At the end of the summer, Haley returned to the United States for more book signings, interviews, and lectures. Work dominated his life. Family was a distant second. It was so distant that few knew Haley had ever been married, let alone was a father.
His first wife, Nan Branch, had married him against her father’s wishes when she was seventeen and Haley was twenty-one. They soon had two children, Lydia and William. Life together started off well, but due to their ages, lack of real-life experiences, Haley’s infidelities, and frequent departures at sea, their relationship quickly went awry. Haley’s various mistresses had the audacity, Branch recalled, to “come and ring the bell [at their apartment].” In 1959, when Haley was ready to retire from the coast guard, the couple divorced.
Four years later, while living in the Village, the up-and-coming writer met his second wife, Juliette Collins. They had a daughter, Cynthia, and relocated upstate where he was teaching at Hamilton College. When that relationship failed, he vowed not to remarry.
When Myran “My” Lewis entered Haley’s life, he was living in Jamaica working on the Roots manuscript. A recent PhD graduate, Lewis’ studies had focused on African American culture, including a MA thesis on Malcolm X. She begged Haley to include her in his decade-long project. Twenty-five years his junior, Lewis became more and more involved with Haley’s research, writing, and his life. She was initially introduced to friends (never family) as his “editorial assistant” even though they were in the midst of a passionate affair. But once Roots hit bookshelves, Lewis was relegated to the background, rarely accompanying him in public. Following his secret wedding to Lewis (Haley had only invited his attorney, Lou Blau, to the ceremony; his brothers weren’t even notified), Haley had excused himself and spent the latter part of his wedding night with another woman. Sleeping with multiple women, Haley told childhood friend Fred Montgomery, was something he “couldn’t control.” And no one was going to tell him what to do.
By late August 1977, Doubleday and Haley came to an undisclosed agreement. Whether it was Haley dropping the suit or Doubleday caving to their best-selling author’s demands is not known. One thing was certain. Haley’s relationship with his publisher had been irreversibly weakened.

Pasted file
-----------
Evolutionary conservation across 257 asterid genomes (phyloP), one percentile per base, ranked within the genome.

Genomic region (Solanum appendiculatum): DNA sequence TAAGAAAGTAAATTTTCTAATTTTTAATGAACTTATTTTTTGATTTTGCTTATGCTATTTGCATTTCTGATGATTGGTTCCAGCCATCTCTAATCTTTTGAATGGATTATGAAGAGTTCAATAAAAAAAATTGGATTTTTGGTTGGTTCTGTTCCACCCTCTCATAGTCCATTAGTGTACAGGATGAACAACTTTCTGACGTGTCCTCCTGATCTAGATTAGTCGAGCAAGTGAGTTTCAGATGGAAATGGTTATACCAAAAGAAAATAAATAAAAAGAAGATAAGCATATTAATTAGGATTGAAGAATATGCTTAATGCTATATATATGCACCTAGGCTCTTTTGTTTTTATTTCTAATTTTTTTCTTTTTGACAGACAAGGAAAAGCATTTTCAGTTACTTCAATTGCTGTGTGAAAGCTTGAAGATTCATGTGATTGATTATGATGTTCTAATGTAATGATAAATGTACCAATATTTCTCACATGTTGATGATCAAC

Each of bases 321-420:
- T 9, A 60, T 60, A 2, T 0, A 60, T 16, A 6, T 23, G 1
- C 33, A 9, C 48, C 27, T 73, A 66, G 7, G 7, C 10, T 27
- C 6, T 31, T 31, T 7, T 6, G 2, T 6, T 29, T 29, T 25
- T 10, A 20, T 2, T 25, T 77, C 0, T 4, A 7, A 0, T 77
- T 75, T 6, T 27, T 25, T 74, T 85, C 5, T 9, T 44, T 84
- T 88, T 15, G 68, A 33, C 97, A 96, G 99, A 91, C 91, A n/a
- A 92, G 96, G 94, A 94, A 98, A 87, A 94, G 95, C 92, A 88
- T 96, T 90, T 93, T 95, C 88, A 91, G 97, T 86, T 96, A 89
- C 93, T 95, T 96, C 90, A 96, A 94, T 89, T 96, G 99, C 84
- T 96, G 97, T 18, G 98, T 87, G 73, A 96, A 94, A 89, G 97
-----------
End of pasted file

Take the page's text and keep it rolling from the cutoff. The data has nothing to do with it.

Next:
By early fall, Walker’s trial was underway. Once again Haley’s questionable research methods were scrutinized. Haley’s chief researcher and childhood friend, George Sims, had no training and no college degree. Reading the transcript of Sims’ and Haley’s testimony, Walker concluded that neither man knew how to conduct professional, scholarly research.
Another of Haley’s longtime friends, C. Eric Lincoln, who held a PhD and was a well-regarded writer in the field of African American studies, concurred. Knowing Haley, Lincoln had an idea of what transpired. “George [Sims] went into the library and found the facts that Alex needed. . . . [and then] brought back a stack of data and put it in front of Alex and Alex used it, having no sense of the necessity of documentation.” To them, it was all fair game.
What mystified Walker was how Doubleday could have allowed a “nonfiction” book to be given a free pass without standard scrutiny or footnotes. Haley always stood by his “faction” definition—the book was both fact and fiction. But what particularly angered Walker was the discovery that Haley hadn’t written the book alone. When he began Roots, Haley assumed his editor at Playboy, Murray Fisher (who had helped edit free of charge The Autobiography of Malcolm X) would lend a helping hand, though this time for a considerable fee. But when it came to Roots, Fisher’s role was more a coauthor than editorial guide. The project consumed so much of his time that Fisher eventually left Playboy to concentrate on it, and he’d asked that his name be included on the cover page beneath Haley’s.
The more Walker heard about Fisher, who also happened to be white, the more disturbed she became. But Walker made a tactical error by not attending the daily proceedings (her husband was ill), thus making herself unavailable to testify.
The judge ruled that the similarities Walker contested were, at best, “subject to public domain, since it had to do with ‘historical or contemporary fact.”’ Walker’s attorney should have pushed for her to address the court, he added, and her legal counsel had “deviated more often than they should from fundamental rules of evidence and procedure,” resulting in “numerous” violations of the court. The case was over. Haley won.
Despite the fallout with Doubleday and the unflattering revelations disclosed during the Walker trial, Haley seemed untouchable. The sequel to Roots was underway; the story would begin in the post-Reconstruction era. Haley used a tape recorder to provide details about the latter half of his family history, beginning with his grandmother’s childhood. Those recordings were then given to one of the screenwriters from the original miniseries, Ernest Kinoy, to create a three hundred and fifty-page script for Roots: The Next Generation.
With two trials down and one to go, Haley must have felt confident about going up against Courlander. The trial would be held in November 1978. The $16 million Roots TV sequel was scheduled to air in three months’ time. If the trial dragged out or, worse, rendered a guilty verdict, it could impact everything from the sequel’s ratings and book sales to funding for Ethnic Studies departments, Gambia’s tourism industry, and anything else associated with Roots.